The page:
The Shining Path guerrilla group has been defeated and will no longer attack government forces, the group’s leader, ‘Comrade Artemio,’ said in an interview with local media released on Wednesday.
Artemio, whose real name is Jose Flores, heads the remnants of a group that terrorized Peruvians in the 1980s and 1990s.
The rebels were crushed in the 1990s under then-Peruvian president Alberto Fujimori, and survivors fled to the mountainous jungle regions on the eastern flanks of the Andes, where they worked as hired guns for drug runners raising coca, the source plant of cocaine.
A reporter with the prestigious online publication IDL--Reporteros asked Artemio if the war the Maoist rebel group began in 1980 ended in their defeat.
“Yes, that’s the truth. We are not going to deny that,” Artemio said.
The rebel leader also said there would be no future attacks from his group.
“That I can guarantee,” he said. “We have no intention at all of brandishing our weapons of war, of armed struggle. We want a political solution, to sit down and negotiate.”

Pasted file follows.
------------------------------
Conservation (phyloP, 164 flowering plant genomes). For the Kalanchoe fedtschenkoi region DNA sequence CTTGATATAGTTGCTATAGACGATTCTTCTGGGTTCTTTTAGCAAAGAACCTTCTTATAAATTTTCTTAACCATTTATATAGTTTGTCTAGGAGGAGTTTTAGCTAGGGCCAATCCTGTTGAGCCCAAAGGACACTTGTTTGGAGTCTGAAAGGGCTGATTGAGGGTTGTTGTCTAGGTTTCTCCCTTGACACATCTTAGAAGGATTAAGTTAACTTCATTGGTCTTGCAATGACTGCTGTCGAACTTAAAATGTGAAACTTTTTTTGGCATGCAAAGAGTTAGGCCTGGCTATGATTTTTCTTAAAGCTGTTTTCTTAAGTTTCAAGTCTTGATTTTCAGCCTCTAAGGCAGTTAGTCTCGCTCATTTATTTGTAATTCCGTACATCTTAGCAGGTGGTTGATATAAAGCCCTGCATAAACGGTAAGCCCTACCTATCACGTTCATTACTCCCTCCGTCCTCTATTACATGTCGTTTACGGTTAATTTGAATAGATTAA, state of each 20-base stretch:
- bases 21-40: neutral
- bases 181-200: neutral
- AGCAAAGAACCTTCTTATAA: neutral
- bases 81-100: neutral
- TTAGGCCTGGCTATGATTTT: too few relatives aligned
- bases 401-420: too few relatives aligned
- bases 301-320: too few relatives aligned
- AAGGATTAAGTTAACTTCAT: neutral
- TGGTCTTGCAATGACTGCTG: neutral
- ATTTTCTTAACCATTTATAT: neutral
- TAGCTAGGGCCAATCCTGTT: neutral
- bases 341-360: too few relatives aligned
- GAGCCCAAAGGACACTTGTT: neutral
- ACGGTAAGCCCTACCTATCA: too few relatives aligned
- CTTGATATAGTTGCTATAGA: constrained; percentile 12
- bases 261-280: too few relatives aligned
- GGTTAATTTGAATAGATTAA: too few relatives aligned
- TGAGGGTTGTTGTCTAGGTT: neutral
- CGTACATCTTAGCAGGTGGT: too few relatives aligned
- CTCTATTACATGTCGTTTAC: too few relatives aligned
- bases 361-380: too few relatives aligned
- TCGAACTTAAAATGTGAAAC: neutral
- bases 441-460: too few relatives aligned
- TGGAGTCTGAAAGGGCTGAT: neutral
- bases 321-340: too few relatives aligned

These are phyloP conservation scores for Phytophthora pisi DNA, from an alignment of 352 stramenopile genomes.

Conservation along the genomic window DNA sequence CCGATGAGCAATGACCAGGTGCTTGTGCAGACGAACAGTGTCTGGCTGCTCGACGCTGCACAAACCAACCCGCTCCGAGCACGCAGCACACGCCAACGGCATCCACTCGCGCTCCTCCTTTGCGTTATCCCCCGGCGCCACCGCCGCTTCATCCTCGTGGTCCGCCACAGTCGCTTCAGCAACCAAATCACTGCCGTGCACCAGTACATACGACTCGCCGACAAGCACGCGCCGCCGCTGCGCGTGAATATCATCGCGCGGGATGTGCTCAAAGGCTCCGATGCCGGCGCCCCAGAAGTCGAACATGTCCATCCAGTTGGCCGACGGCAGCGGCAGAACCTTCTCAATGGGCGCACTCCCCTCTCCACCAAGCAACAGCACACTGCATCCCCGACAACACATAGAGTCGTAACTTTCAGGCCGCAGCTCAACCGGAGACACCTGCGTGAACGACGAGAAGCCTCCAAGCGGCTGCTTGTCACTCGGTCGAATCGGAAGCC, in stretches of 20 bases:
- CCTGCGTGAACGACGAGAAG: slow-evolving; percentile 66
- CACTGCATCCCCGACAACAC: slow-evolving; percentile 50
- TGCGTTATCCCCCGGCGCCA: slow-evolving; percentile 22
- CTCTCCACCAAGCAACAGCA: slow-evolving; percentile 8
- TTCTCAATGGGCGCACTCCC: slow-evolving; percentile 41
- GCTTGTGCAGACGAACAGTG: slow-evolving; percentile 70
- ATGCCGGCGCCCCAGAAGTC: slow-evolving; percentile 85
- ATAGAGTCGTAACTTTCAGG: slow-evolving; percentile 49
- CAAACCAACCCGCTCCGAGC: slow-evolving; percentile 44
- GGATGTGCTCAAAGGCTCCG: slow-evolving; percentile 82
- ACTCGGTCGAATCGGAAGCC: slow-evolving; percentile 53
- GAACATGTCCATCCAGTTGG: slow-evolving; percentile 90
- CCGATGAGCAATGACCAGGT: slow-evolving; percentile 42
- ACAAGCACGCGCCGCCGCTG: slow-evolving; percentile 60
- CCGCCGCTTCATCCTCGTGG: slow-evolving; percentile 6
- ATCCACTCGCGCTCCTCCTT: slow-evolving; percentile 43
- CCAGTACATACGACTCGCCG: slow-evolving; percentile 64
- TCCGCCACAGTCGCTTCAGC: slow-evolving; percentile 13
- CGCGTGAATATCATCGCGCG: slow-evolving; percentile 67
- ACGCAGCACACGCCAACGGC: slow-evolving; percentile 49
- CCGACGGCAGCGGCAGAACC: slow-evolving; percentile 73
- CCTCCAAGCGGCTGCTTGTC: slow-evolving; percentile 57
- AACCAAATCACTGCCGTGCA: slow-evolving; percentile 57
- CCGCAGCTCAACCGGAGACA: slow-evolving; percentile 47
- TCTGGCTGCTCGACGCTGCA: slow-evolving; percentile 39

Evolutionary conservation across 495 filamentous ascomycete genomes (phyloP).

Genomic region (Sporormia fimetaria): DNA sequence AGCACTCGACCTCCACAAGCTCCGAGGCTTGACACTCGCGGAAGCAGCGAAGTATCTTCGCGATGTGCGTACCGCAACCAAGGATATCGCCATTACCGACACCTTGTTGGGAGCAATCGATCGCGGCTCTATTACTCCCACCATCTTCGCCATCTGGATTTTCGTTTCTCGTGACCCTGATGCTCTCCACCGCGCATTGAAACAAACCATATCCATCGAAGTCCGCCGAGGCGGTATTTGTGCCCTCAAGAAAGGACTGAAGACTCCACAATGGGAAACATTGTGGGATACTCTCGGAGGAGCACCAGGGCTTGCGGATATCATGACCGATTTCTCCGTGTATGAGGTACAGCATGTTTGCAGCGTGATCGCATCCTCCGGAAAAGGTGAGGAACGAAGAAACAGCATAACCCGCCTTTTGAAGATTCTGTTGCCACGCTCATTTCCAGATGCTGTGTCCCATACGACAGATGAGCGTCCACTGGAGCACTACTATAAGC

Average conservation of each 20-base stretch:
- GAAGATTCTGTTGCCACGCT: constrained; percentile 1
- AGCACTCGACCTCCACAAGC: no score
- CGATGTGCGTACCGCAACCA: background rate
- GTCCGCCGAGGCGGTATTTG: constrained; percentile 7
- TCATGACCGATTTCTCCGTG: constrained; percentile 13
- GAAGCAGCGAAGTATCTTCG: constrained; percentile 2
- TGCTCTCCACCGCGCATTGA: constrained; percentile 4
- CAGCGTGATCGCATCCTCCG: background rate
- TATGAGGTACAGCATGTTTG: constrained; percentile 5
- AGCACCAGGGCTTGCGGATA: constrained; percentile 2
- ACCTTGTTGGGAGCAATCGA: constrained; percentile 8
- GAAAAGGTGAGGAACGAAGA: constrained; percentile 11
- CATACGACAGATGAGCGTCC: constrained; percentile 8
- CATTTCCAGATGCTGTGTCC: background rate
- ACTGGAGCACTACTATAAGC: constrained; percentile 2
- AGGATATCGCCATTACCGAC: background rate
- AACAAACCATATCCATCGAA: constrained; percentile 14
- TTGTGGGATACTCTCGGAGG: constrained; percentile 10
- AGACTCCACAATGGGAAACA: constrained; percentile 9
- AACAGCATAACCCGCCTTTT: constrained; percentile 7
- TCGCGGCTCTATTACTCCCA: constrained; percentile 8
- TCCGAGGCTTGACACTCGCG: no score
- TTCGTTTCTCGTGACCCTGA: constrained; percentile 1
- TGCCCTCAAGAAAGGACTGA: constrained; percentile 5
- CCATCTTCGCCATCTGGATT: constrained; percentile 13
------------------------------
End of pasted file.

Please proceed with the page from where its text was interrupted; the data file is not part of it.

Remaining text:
Artemio, 47, said that he has had some contact with the government of Peruvian President Ollanta Humala, but that there has been no agreement to demobilize the last Shining Path fighters, believed to be in the low hundreds.
In September, Shining Path guerrillas opened fire on a military helicopter that was picking up a special forces patrol in the Apurimac and Ene River valley, killing two army officers.
The Russian-built MI-17 was able to take off with the special forces team and land at a nearby town, the military said.
Some 70,000 people were killed between 1980 and 2000 as the Peruvian government crushed the Shining Path and a rival leftist guerrilla group, the Tupac Amaru movement, according to Peru’s independent Truth and Reconciliation Commission.